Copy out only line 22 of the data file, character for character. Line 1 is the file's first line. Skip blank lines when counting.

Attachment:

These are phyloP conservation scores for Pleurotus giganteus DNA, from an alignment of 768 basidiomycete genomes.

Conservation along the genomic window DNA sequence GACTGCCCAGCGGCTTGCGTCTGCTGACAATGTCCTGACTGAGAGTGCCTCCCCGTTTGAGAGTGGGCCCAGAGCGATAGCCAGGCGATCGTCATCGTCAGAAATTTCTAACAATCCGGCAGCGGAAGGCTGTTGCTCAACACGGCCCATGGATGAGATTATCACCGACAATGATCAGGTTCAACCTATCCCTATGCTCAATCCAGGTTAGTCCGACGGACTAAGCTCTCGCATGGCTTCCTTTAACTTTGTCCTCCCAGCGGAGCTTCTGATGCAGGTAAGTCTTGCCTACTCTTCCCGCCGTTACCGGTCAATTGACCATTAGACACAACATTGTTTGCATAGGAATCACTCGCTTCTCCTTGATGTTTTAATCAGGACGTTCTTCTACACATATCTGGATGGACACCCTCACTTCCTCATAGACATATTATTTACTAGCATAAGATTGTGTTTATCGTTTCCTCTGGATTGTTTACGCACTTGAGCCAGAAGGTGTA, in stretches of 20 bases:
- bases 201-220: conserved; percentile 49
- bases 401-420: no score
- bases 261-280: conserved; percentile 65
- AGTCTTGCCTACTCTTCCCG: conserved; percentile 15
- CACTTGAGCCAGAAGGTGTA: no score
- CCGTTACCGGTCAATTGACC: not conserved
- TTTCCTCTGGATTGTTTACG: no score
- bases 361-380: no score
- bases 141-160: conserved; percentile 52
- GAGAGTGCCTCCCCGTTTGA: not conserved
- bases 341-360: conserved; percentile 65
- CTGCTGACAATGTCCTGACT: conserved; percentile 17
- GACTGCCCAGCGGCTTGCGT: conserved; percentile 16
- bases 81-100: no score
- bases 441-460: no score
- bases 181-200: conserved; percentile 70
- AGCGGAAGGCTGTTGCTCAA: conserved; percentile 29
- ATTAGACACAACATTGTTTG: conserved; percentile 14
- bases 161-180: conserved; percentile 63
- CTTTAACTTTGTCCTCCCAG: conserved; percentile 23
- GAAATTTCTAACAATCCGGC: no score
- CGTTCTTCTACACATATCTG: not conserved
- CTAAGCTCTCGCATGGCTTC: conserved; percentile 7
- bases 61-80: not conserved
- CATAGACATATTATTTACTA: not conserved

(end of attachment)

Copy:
- CTTTAACTTTGTCCTCCCAG: conserved; percentile 23